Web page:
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Burnet and Marble Falls conditioning programs begin Monday with restrictions

Burnet begins strength-and-conditioning program June 8

Burnet High School head football coach Jerod Rye and his coaches will welcome student-athletes to the summer strength-and-conditioning program beginning Monday, June 8. Staff photo by Jennifer Fierro

It has been since the second week of March that student-athletes could practice, play, or even work out after Gov. Greg Abbott issued a stay-at-home order due to COVID-19. But starting Monday, June 8, school districts can begin holding strength-and-conditioning programs, announced the University Interscholastic League.

The UIL has established health protocols and standards for districts to protect student-athletes and coaching staffs. 

Since the governor announced relaxing restrictions for gyms and youth sports in May, the Burnet and Marble Falls athletic departments have been busy getting facilities sanitized and ready to meet the requirements.

“We have the opportunity to move forward,” said Rick Hoover, athletics director at Marble Falls Independent School District. “The keys aren’t to be overzealous and be careless. What we do this summer will impact how the fall goes.”

Hoover and Burnet High School head football coach Jerod Rye said coaching staffs are cleaning weight rooms, moving equipment 6 feet apart for social distancing, and adding hand sanitizers as well as tables for medical checks. 

Those are the easy tasks. 

The challenge is ensuring a 25 percent capacity in weight rooms; cleaning weights, bars, and other equipment before and after each lift; and dividing athletes into small groups in which they’ll remain until the summer program ends July 31.

At Marble Falls, athletes will be broken into groups of 10.

“If someone were to test positive (for COVID-19), anybody in that group of ten has to be quarantined,” Hoover said. “To not cross-contaminate, you can never expand groups.” 

Marble Falls coaches are also staggering strength-and-conditioning sessions. Football players entering grades 10-12 will arrive at 6:30 a.m. and grades 7-9 at 8 a.m. Boys basketball players and Lady Mustangs arrive at 9 a.m. Athletes playing baseball should contact their coaches to inquire about what time to report.

In Burnet, all high school athletes should report to the field house at 8 a.m. Middle school players will follow at 10 a.m. Burnet coaches will start every session by taking each athlete’s temperature, writing it down, and asking players to sign a paper stating they haven’t experienced cold or flu-like symptoms in the past 24 hours. They’ll split athletes into groups of 24, in which they will remain throughout the summer.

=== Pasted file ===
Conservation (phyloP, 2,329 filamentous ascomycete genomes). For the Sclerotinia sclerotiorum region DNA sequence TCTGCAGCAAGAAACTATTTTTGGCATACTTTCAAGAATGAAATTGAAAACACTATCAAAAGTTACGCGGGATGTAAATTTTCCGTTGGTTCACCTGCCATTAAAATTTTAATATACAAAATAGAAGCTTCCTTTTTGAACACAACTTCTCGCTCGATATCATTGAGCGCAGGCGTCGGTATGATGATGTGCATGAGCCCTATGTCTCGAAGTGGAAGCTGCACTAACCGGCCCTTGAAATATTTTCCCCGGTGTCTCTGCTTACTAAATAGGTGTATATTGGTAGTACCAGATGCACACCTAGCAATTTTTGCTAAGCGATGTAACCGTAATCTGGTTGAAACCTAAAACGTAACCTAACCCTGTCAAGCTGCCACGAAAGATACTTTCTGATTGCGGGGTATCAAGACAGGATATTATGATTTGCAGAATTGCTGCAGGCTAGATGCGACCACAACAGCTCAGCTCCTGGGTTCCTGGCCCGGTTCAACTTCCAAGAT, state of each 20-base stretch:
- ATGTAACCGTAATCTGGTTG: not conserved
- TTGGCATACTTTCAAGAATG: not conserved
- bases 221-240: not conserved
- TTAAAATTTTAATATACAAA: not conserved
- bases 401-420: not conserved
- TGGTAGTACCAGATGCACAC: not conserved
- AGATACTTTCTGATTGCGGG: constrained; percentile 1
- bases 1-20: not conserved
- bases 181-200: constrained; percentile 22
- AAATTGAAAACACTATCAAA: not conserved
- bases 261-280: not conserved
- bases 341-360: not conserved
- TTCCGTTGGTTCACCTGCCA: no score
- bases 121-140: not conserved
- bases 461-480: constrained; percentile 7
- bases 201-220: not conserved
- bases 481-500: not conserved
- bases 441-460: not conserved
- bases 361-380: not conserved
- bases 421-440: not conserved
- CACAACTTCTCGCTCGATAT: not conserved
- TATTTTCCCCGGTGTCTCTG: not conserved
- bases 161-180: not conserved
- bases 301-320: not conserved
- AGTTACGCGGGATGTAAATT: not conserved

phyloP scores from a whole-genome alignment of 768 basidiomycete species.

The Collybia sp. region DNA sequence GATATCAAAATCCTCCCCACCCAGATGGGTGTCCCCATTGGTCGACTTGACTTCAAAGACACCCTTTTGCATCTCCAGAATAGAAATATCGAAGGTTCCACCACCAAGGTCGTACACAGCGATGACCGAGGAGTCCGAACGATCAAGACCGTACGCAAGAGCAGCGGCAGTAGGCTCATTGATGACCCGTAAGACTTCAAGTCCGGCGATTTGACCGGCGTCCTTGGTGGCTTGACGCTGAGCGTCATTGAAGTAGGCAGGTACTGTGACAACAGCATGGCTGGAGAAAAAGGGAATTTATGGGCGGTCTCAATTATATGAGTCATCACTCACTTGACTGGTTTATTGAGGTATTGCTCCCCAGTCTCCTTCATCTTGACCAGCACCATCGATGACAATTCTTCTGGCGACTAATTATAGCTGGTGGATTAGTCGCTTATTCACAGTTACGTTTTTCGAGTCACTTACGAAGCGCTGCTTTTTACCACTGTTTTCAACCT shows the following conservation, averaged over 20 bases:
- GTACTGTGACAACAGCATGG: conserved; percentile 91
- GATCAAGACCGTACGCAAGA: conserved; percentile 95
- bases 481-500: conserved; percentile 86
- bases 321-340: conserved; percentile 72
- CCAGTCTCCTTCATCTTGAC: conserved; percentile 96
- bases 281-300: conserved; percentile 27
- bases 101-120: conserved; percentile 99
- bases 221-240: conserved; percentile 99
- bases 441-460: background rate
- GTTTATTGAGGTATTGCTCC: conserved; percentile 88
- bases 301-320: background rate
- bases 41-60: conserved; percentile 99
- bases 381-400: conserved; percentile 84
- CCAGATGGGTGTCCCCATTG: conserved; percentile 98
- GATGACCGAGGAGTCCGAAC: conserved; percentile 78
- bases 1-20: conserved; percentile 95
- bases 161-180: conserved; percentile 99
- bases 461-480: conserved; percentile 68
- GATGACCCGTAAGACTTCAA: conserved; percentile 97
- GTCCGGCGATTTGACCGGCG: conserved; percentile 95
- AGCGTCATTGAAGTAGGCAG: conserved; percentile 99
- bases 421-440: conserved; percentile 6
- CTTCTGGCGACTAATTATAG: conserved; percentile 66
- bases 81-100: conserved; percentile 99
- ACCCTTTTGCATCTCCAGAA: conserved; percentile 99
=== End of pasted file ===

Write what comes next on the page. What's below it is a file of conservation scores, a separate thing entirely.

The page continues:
To adhere to capacity restrictions, Burnet coaches are using three different locations: the high school weight room, the Burnet Middle School weight room, and Bulldog Field.

The UIL is giving coaches more scheduling flexibility this summer. In past years, coaches could only conduct strength-and-conditioning programs Monday through Thursday. This year, they can be scheduled Monday through Friday.

Also, the UIL previously did not allow coaches to work with student-athletes in sport-specific drills and fundamentals but are allowing them to do so this summer.

“We’ll get more time with sport-specific training that coaches can lead,” Rye said. “Last summer, there were more limitations. This summer, there’s more leniency.” 

However, the UIL will not allow one-on-one contact drills.

Even though coaches have been providing workouts to student-athletes during the COVID-19 shutdown, Hoover said they’ll ease the kids back into the summer program to get their bodies accustomed to more rigorous workouts.

“They’ll be low-intensity at the beginning,” he said. “A lot of teaching will take place.” 

Athletes should bring water in their own water bottles, though water stations will be set up. If people are serving water, they’ll wear gloves and use paper cups.

Once athletes leave for the day, custodians at both school districts will sanitize the athletic facilities. 

While the preparation is extensive and intense, both coaches said it’s worth it to ensure athletic department staff and students remain in good health. 

“Kids will have to get back into the groove,” Rye said. “It’ll be an adjustment period, but kids will follow protocols. There’ll be a learning curve for them and us. Let’s be really diligent and follow the guidelines. Let’s do everything we can.”